You are eight times as likely to die from brutal police force than you are to die from a homicidal attack. When, and how, is the state-sanctioned violence going to end?
Tamir Rice, 12 was playing with a toy gun in a store when he was shot dead by the police due to the “threat he appeared to pose”. Michael Brown, 18, was walking back home one day when the police shot him six times to death. Darrien Hunt, 22, was holding a fake Samurai sword at a Japanese Comic Con when the police gunned him down to death. These cases happened within the past ten years, but are only a small handful of the cases of police brutality in America every year: Jim Fisher, a former FBI agent, estimates that the police in the United States shoot at least 1,000 people, killing at least 607 of them. Shootings by police accounted for almost 10 percent of homicides (LA Times). Horrific incidences like these are disregarded as one-off accidents, when, in reality, these statistics and stories show that “accidental” police shootings are a systemic violence and not coincidences.
Around the nation, protesters are rallying for anti-police brutality laws and anti-racism in the legal system. With the amount of injustice and distrust created by police violence, the progression of human rights in America is incumbent upon police reform. Freedom to walk down the streets should be boundless and not contingent on whether it will result in being mercilessly shot by the police.
The police in America aren’t just armed: they are essentially militarized.
As with every stable democracy, no individual body should possess such great mechanical power. The police in America aren’t just armed: they are essentially militarized. In other nations, American policemen would be regarded as heavily armed as soldiers sent out to war in Baghdad or Aleppo. The Call of Duty culture seems to persist in the justice system where it is the norm to see police officers respond to small situations using “top-grade military equipment like tear gas, rifles, and automatic weapons” (The Economist). The atmospheric fear of totalitarianism rising with such a relentless police force is at the heart of America’s troubles: power corruption and violence.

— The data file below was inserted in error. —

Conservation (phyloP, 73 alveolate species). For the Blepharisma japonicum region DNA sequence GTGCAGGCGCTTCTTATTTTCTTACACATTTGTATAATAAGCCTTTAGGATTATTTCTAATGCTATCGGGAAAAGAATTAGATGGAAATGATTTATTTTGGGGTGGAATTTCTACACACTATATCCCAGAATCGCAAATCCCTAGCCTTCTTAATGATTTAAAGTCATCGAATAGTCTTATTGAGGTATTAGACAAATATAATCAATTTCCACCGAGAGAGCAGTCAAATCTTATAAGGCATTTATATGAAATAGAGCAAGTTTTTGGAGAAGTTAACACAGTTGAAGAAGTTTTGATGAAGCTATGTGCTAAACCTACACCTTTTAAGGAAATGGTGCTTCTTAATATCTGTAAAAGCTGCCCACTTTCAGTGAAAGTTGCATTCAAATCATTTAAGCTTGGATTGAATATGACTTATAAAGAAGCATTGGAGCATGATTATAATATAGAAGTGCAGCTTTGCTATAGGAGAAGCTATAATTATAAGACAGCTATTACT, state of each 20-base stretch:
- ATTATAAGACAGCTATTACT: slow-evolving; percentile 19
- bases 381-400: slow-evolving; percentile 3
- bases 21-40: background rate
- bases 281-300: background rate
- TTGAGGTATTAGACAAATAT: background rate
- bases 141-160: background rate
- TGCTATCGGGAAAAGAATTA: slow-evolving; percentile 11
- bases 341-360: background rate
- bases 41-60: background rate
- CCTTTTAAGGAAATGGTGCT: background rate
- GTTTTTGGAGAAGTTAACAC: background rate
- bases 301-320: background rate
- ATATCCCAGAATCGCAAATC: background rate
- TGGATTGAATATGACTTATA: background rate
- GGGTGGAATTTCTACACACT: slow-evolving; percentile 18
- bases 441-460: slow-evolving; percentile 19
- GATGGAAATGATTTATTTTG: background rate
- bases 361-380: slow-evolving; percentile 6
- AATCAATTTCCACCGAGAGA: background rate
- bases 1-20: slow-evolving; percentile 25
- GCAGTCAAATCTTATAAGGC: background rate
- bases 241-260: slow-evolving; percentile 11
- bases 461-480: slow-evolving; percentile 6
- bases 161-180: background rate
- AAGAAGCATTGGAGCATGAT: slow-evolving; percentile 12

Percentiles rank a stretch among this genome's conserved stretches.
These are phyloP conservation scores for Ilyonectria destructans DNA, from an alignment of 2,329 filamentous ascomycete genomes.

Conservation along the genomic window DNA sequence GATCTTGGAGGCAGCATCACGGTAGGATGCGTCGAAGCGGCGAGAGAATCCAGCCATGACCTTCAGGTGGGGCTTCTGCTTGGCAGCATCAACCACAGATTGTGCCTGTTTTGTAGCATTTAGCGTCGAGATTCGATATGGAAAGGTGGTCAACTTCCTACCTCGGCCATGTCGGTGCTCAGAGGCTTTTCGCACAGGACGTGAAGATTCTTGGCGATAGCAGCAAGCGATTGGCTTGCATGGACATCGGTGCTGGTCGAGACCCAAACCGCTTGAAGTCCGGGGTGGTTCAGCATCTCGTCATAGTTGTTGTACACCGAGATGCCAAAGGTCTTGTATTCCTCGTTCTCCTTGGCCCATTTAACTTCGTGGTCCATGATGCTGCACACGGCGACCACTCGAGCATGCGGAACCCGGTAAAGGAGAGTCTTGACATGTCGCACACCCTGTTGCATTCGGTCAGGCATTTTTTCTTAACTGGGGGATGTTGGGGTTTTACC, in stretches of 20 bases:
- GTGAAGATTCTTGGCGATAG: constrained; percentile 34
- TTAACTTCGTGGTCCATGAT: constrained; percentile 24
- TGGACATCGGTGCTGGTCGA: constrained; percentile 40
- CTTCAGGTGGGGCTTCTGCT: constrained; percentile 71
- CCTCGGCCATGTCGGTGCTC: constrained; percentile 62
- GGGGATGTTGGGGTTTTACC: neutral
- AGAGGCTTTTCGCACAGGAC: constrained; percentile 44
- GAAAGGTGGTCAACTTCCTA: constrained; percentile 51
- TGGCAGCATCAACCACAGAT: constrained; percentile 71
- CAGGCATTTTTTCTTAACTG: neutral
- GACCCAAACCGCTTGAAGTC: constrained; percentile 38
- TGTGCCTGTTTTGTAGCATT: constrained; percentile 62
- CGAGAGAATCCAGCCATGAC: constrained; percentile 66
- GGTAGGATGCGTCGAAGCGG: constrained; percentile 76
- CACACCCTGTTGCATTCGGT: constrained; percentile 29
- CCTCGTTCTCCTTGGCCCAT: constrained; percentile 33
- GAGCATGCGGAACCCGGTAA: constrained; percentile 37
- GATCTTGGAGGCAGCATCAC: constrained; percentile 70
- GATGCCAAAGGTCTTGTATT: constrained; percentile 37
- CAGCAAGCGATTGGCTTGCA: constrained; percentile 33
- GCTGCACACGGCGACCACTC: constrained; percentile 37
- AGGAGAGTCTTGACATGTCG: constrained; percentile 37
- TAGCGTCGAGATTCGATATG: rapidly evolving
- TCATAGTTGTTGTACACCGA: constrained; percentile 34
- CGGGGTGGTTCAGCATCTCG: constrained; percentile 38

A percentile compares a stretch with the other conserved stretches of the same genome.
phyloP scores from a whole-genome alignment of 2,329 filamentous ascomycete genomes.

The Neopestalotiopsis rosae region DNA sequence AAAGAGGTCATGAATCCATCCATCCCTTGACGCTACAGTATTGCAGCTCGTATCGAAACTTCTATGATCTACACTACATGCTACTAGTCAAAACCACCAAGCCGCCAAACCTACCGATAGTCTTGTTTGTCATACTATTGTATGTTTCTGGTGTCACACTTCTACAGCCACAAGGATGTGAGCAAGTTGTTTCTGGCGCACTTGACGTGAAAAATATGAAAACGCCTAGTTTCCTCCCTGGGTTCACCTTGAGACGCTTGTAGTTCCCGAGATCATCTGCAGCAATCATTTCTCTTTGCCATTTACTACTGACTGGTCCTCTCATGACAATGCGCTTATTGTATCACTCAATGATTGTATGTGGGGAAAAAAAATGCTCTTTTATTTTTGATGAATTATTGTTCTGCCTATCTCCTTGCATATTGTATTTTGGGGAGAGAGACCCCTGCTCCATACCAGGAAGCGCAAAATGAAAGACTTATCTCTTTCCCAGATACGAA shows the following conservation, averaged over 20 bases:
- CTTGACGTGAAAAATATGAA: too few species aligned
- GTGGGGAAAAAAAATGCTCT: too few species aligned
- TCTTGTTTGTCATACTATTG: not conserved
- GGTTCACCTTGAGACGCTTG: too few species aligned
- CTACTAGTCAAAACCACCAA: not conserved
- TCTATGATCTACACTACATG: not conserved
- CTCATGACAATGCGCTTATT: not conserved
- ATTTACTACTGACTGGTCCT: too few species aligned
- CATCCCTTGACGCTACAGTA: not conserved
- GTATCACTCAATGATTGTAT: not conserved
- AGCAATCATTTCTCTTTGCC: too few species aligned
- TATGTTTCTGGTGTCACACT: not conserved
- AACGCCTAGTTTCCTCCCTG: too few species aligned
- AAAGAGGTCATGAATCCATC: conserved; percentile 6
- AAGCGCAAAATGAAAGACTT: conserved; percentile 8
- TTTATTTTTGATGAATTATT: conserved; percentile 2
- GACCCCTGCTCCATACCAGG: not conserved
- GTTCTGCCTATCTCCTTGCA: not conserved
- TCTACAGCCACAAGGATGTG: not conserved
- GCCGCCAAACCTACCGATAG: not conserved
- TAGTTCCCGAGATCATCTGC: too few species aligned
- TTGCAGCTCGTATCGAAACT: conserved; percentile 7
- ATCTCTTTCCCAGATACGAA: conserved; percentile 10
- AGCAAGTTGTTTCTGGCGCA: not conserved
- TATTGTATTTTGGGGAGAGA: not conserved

I’m not dismissing the great work and sacrifice that noble policemen take on to keep Americans safe and sound, but criticizing the lackadaisical, excessive approach to doling out destructive weapons to policemen who were only minimally trained. In 2013, the American Civil Liberties Union found that the value of all military equipment in police departments in America was equal to over $450 million in federal cash.
“It is no longer acceptable to Americans … that police officers are accidentally brutally shooting and killing citizens. We need police training and better reform,” remarked Democrat Presidential candidate Bernie Sanders in an impassioned interview on MSNBC. Ol’ Berns is right: we need to collectively realize that criminal justice is deeply flawed as it severely disadvantages minorities and gives police officers too much power and leeway with “mistakes”.
Despite a legal decree in 1994 for federal governments, the Justice Department and local police departments to tally up the numbers of innocent shootings, there is a lack of statistical reporting of accidental police shootings, reflecting the low accountability in the Justice Department. Without these statistics, it is difficult to corroborate any lobbying campaign against police gun laws. Thus, to increase public awareness and to legally push for police reform, greater transparency in the Justice Department is necessary.
What is then necessary is a comprehensive action plan to reduce police brutality?
The way police officers are trained, that the hard-and-fast rule in any situation is to draw their gun, is the main problem. By training policemen to rely on their guns rather than use their experience and judgment, this cultivates an irresponsible mindset towards protecting civilians and an unhealthy dependency on guns. What would American policemen be without their guns? A policeman’s best asset is not his or her weapon, but physical and mental ability, his or her ability to call for immediate backup and ability to think on his or her feet. The system needs to train police officers to be holistically competent without a gun and to have them pass aptitude tests, like racial discriminatory subconscious association tests to prevent racial bias.
Police officers should be selectively armed based on the criminal context and severity of the situation. A sudden mass homicide case clearly makes greater calls for police officers to be armed with AK-47s than a patrol trip to the grocery store. If a homicide is occurring, the unarmed police officer on duty must then call for instant backup for officers with guns. This technique works in the United Kingdom — while in America 32.57 people per million are killed per year using firearms, in the United Kingdom, only 0.0341 people per million are killed by firearms every year.
After all, the way the system heavily equips policemen with arms critically demonstrates the legal system’s suspicion of citizens, which in turn fosters a negative attitude towards policemen, creating a vicious cycle of systemic violence. The logic is simple: the more we allow guns to be doled out freely amongst Americans, the more violence and crime will occur, the more policemen are armed and the more accidental police shootings occur. Politicians and citizens alike need to start realizing that the longer our silly political debates hold on, the greater collateral damage will occur to innocent citizens who are deprived of the security they deserve.
To borrow a line from Donald Trump, “America will be great again,” with these reforms.